Of course, many of us wait for governments and lawyers, human rights organisations, and the communities involved to bring such acts before the courts and to put pressure on the guilty governments to resolve the situation after it has occurred. Some academics involve themselves in campaigns alongside activists to keep pressure on their governments to act where the latter might prefer to remain silent lest they jeopardize trade or cooperation with a government on some other issue. Some fields, however, are poorly represented. Colleagues in my own field, history, are particularly prone to use their occupation as a virtual press card, claiming to be neutral observers, apolitical, and not interested in the now. What they research has little to do with current events, the whisper, and, of course, there is no requirement for a historian to be an activist. Most will never be. It may be surprising for many though that some of the same historians will make claims at their own universities for continued employment or grant funding on the grounds that their research is so important for understanding the present and that their findings actually have a lot of potential impact on policy today. When it counts for them, then their research matters, but when it might count for someone else, someone vulnerable, then it has nothing to do with their professional remit.
I would also raise the issue of scholarly negligence in allowing crimes against humanity to occur without taking action BEFORE these crimes happened.
Without absolving the guilty countries of their gross responsibility, I would also raise the issue of scholarly negligence in allowing crimes against humanity to occur without taking action BEFORE these crimes happened. Certainly, it is hard to prevent a crime before it happens or even before the first steps are taken in that direction. Without doubt, some scholars have said a great deal since these acts took place. But it is also true that many, many, many more scholars have not.
If our scholarly work is going to influence policy and be effective in saving lives, it cannot simply be mobilised AFTER a crime has taken place. It must actively seek to INFORM policymakers in the global community BEFORE they or branches of their governments and militaries go on a criminal course.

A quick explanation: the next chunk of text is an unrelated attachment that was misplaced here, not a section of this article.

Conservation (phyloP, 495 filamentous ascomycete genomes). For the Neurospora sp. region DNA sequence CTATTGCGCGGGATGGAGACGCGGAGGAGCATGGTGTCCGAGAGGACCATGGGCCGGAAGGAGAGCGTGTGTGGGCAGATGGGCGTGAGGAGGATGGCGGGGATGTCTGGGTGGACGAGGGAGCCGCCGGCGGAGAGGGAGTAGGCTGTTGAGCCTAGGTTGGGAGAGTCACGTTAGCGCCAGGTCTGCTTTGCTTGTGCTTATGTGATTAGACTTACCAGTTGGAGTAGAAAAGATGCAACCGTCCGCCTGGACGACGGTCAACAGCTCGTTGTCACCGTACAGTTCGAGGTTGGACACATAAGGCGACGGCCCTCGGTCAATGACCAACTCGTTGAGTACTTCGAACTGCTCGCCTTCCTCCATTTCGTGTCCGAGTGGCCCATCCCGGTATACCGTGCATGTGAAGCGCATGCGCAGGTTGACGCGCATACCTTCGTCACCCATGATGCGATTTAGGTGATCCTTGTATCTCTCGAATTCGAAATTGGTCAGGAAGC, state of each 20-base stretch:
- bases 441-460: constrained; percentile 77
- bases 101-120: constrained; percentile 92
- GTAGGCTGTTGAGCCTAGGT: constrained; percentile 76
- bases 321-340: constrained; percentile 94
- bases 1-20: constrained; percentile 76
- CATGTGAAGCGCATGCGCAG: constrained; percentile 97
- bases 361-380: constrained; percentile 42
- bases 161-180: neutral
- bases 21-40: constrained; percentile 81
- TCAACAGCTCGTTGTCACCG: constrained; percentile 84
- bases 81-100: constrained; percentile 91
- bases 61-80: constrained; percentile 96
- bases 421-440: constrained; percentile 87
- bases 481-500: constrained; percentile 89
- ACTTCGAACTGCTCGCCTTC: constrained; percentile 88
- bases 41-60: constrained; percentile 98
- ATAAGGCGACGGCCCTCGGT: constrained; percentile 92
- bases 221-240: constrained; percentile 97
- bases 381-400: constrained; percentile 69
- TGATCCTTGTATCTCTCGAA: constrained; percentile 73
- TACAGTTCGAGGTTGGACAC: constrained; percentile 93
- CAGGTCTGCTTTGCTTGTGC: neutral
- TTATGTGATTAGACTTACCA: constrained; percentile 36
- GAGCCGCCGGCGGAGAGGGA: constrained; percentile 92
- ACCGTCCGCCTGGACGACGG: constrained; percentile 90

Let’s consider genocide and ethnic cleansing. 159 countries have ratified or acceded to the Convention on the Prevention and Punishment of the Crime of Genocide as of 2019. The leaders and key diplomats at the time of signing and those involved in the discussions at the time were aware of what was spelled out and signed. But who ensures that a broad understanding of what was agreed concerning what amounts to genocide is then communicated to subsequent leaders and policymakers, generals and soldiers, villagers, clerics, and monks? How do we ensure that everyone is on the same page regarding what crimes against humanity are, what genocide is, and why racism is a negative and not a positive thing. And who takes up this task in particular in societies where civil society has been suppressed, where freedom of the press is gone, and where educational systems and critical thought have slumped? If scholars and those who study the past (historians), policy (politicians), and laws (the legal scholars) do not take up this role, if we do not ensure that there is a global understanding or awareness of what constitutes crimes against humanity, how can we absolve ourselves of guilt at some level when serious transgressions occur.